File(s) under permanent embargo
A Curious Absence
Greg, you and I have known each other and talked about history and a whole bunch of other stuff for nearly twenty years. Recently I have had the pleasure of reading something of yours few people have: your PhD, Regarding the Savages: Visual Representation of Tasmanian Aborigines in the 19th Century. Unlike a lot of PhDs, this is a very readable text, and I am pleased to hear you’ll be publishing it. It is the culmination of many years of research into your area of expertise in art history.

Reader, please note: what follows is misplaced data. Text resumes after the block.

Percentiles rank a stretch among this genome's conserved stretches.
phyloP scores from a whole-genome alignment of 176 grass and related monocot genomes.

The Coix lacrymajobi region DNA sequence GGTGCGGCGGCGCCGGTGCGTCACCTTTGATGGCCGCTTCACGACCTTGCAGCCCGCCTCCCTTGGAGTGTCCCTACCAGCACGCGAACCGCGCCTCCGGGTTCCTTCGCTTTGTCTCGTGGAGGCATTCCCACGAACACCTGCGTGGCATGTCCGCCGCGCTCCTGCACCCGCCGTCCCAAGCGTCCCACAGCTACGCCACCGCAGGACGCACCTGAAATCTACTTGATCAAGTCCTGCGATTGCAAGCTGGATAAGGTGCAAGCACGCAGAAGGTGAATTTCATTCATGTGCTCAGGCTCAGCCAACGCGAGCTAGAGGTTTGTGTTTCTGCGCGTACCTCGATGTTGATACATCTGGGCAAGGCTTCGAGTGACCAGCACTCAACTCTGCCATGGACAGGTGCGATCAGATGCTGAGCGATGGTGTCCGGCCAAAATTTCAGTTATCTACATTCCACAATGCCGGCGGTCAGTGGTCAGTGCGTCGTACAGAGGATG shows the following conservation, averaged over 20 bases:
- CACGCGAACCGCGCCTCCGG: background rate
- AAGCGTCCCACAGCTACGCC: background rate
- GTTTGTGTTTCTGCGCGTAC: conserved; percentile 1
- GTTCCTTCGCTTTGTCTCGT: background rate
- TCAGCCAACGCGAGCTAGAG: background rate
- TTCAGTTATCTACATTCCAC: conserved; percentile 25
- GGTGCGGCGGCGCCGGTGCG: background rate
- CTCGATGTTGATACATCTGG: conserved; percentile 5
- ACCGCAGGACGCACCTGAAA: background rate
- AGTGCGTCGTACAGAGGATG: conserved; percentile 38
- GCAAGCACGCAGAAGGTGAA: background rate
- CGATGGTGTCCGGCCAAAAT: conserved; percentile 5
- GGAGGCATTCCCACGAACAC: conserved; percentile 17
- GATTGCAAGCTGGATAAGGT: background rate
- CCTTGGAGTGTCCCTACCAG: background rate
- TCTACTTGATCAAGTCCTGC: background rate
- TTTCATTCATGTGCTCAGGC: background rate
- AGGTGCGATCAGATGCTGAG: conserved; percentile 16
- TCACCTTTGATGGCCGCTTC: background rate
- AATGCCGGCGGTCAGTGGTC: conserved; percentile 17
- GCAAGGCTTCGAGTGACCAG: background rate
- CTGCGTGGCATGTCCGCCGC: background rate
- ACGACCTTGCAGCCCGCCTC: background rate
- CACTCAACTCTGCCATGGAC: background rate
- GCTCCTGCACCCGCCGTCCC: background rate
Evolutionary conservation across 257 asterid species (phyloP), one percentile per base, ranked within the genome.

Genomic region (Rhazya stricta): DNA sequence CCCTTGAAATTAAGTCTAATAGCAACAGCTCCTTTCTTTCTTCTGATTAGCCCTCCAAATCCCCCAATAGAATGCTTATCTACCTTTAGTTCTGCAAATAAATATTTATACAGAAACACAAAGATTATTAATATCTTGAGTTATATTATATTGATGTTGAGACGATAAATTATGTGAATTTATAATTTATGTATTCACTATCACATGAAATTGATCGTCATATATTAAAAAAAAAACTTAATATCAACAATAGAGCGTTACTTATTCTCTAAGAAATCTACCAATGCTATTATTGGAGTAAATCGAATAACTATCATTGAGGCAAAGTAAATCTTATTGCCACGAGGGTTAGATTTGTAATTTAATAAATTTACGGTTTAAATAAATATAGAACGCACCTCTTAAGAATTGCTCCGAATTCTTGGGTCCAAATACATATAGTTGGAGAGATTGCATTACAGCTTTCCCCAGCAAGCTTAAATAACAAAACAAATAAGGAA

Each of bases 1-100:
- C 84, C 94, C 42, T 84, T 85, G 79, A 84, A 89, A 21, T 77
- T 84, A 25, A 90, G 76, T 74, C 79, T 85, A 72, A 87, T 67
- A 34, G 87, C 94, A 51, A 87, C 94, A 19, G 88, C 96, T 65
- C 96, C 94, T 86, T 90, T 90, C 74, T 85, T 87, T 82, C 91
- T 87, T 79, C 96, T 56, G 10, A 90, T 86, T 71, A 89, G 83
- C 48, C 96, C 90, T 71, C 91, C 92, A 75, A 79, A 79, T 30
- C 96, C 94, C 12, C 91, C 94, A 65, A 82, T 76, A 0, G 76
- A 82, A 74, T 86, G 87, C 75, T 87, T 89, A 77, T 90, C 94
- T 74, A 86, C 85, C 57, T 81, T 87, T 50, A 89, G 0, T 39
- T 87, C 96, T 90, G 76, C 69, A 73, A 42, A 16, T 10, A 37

The questions and discussion tonight grows out of the third chapter of your thesis, titled ‘A Landscape Emptied’ – which has I think inspired the title of tonight’s conversation ‘A Curious Absence’.
I found this chapter fascinating, and I think the audience will too. It brings to light that landscape painting is not simply about making pretty pictures. “The landscape is”, as you quote WJT Mitchell: " a particular historical formation associated with European imperialism". What does that mean in Van Diemen’s Land? How is landscape painting political, and does it have anything to do with this idea of an absence of Aboriginal people?
Publication titleHadley’s Art Prize
Department/SchoolCollege Office - College of Arts, Law and Education
Place of publicationHadley’s Orient Hotel, Hobart
Event titleHadley’s Art Prize
Event VenueHadley’s Orient Hotel, Hobart
Date of Event (Start Date)2018-08-08
Date of Event (End Date)2018-08-08